Beyonce's politically charged visual album Lemonade is the music critics' favourite album of the year.
The record, which tackles themes of black empowerment and female identity, topped a "poll of polls" compiled by the BBC.
It beat David Bowie's elegiac swansong Blackstar, which was released two days before his death in January.
Third place went to Frank Ocean's Blonde, a sprawling, impressionistic take on art-soul.
Beyonce's sister Solange also fared well. A Seat At The Table, her soulful, thoughtful portrayal of the struggles faced by black women, both historically and in 2016, came fifth.
The full top 20 looked like this:
The results were compiled from 25 "album of the year" polls, published by the most influential magazines, newspapers and blogs in music - from specialist publications like Billboard and Q Magazine to more mainstream outlets, such as Cosmopolitan and Digital Spy.
The records were assigned points based on their position in each list - with the number one album getting 20 points, the number two album receiving 19 points, and so on.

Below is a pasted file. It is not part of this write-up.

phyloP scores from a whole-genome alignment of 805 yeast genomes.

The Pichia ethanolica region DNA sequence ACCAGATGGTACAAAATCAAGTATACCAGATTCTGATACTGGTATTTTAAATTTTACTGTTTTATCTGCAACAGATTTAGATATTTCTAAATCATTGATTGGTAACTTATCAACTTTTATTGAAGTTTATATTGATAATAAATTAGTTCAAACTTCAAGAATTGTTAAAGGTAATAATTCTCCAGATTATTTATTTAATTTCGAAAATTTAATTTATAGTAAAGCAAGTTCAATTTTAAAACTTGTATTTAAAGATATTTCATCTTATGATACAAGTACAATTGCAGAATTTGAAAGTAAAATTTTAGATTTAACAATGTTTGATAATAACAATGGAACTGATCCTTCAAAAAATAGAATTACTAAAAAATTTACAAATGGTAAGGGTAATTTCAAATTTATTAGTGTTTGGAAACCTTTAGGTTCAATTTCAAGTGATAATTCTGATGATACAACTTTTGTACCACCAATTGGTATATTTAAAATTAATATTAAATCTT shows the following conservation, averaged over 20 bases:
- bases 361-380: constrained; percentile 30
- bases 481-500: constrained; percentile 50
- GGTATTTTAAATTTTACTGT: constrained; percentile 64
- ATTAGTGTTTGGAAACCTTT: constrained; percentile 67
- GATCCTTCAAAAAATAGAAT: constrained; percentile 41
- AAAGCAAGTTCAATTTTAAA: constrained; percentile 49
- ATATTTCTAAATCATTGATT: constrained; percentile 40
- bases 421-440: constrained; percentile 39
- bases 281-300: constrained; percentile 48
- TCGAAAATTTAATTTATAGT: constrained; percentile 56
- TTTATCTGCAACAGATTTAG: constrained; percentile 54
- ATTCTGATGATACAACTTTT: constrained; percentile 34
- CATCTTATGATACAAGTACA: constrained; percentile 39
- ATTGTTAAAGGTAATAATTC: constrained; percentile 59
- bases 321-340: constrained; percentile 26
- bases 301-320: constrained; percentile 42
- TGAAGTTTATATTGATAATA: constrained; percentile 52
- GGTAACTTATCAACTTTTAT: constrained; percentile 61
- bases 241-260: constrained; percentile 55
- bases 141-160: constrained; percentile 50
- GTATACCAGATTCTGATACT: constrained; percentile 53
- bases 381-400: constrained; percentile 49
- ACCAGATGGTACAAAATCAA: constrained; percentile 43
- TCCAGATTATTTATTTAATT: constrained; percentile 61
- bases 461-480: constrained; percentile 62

There was a huge diversity in the critics' picks, with 145 albums cited across the 25 polls surveyed by the BBC.
However, Beyonce's album featured in all but one of those lists, and was ranked number one nine times.
"Lemonade sums up everything that Beyonce is about," said The Independent. "She delights in the power of her sexuality, of her swagger, and her sheer genius of innovation. That's without getting into how she tackles police brutality, capitalism, and standards of beauty for black women."
Her album "feels larger than life yet still heartbreakingly intimate," added Rolling Stone, "because it doubles as her portrait of a nation in flames."
The 25 "best of" lists appeared in: The Atlantic, The AV Club, Billboard magazine, Consequence of Sound, Cosmopolitan, Digital Spy, Entertainment Weekly, The Guardian, The i Newspaper, Mojo, NME, NPR, Paste, Pitchfork, Q Magazine, Rolling Stone, Salon, Spin, Stereogum, The Times, Time Magazine, Time Out London, Time Out New York, Uncut and Vice.